By Lars Nicolaysen
Fusahiro Shimojima pulls a glowing red blade from the fire and hammers the long sword with a burst of sparks. Beads of sweat drip down his brow as he adds the final touches to weeks of work.
These subtle alterations are “thinner than a hair” and invisible to the untrained eye, the Japanese master craftsman says as he holds up the shimmering blade for closer inspection.
It is this quest for perfection that puts him and a few other learned Japanese swordsmiths in an elite category in the production of edged weapons.
“I am still sad when I hand over a sword to a customer – it must be like when your daughter marries,” says 43-year-old Shimojima, who lives with his wife beside his workshop, located in fields in a bleak Tokyo suburb because of the hammering noise.
He is a younger face among the around 200 licensed members of Japan’s Swordsmith Association, all dedicated to a thousand-year tradition that boomed in the Samurai era, but is now in danger of being forgotten.
One reason for their dying art is that swords are today officially regarded as dangerous weapons, falling together with firearms under Japan’s Weapons Protection Act.
This places stringent controls on the production of swords, and Shimojima needs a state permit for each one made to order. He may make a maximum of two a month, and finished items are checked and registered before he is allowed to sell them.
While the Japanese “nihontou” sword is mainly associated with dynastic battle depictions or the Second World War, few people know of its true origins, Shimojima laments.
It is not primarily a weapon, but an “omamori”, a kind of lucky charm that protects its owner and sharpens his willpower and sense of responsibility.
“Originally, a Japanese sword was dedicated to the deities,” says Shimojima. This was to guard you in both life and in death: A sword was also laid on the deceased until cremation to keep evil spirits away from the body.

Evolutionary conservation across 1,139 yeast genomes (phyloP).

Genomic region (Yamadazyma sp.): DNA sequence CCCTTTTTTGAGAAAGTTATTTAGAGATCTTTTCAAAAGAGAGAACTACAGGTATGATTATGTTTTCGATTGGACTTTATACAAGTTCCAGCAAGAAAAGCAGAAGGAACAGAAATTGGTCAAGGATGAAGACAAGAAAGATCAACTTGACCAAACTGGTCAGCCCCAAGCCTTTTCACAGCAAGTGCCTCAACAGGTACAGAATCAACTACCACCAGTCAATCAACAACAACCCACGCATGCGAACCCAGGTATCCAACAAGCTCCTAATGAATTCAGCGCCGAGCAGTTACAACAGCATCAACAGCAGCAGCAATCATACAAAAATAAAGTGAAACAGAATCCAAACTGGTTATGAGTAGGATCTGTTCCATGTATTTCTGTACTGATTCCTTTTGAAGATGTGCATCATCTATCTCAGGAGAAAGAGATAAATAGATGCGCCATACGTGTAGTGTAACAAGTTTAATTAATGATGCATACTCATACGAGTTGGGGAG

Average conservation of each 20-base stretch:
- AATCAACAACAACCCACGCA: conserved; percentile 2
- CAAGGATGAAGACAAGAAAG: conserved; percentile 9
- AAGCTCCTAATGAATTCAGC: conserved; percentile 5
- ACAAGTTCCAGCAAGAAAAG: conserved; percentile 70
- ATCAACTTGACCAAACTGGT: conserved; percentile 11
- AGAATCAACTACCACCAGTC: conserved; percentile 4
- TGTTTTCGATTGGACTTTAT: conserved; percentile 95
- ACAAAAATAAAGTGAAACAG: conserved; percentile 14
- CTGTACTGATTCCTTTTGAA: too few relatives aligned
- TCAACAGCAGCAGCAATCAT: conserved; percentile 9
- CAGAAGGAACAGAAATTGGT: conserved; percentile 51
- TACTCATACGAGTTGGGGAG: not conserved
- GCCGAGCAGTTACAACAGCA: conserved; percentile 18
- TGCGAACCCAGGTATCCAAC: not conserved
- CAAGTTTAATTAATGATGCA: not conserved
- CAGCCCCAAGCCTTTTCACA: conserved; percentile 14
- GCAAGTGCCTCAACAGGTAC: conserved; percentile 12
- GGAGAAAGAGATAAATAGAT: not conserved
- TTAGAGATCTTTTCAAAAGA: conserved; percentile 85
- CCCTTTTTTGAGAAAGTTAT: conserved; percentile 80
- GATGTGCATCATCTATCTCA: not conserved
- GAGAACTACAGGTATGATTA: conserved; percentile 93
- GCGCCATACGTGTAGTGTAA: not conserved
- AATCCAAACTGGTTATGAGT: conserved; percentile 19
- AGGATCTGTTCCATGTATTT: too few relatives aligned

In the Samurai period, brides wore a wedding kimono with a short sword to protect them after leaving their parents’ house. Then they could take their own lives in case of war and the husband’s death, and avoid being taken by the enemy. Swords were solemnly handed down family generations. But most of this legacy has been forgotten today.
Today, it’s an arduous career path for those who want to preserve the traditions and fashion swords.
“You have to study for at least five years with a licensed sword master,” says Shimojima. At age 18 he began a long apprenticeship living with his teacher, who he says cared for him like a son.
In the final year, an apprentice must pass a kind of state examination and forge a short sword before the Ministry of Culture grants the swordmaker’s licence. But before you can set up a business yourself, it is customary to offer your teacher one to five more years of work in gratitude for the apprenticeship.
While many of Shimojima’s peers must do other work to survive, he says he makes a decent living on the back of his hard-earned reputation for excellence.
His swords are recognisable in their proportions and the wavy “hamon” patterns on the blade that result from the elaborate kneading of the metal, says Shimojima proudly.
As for his clientele, elderly customers want traditional swords for their children or grandchildren. The swords are also popular among martial artists and collectors, and as corporate gifts.
None of this precision and beauty comes cheaply. Shimojima charges around three million yen (27,000 US dollars) for a long Japanese sword that takes two to three months to make.
At most, he produces six swords a year. Costs include the precious Tamahagane steel, special coal, and scabbards made by other masters, which leaves him just under two million yen.
It’s not about the money, Shimojima reminds, but preserving something unique to Japanese culture. As he says, parting with his creations is painful. The master still fondly remembers the first sword he made after graduation, which used to lay with him in bed every night until he found a buyer. -DPA
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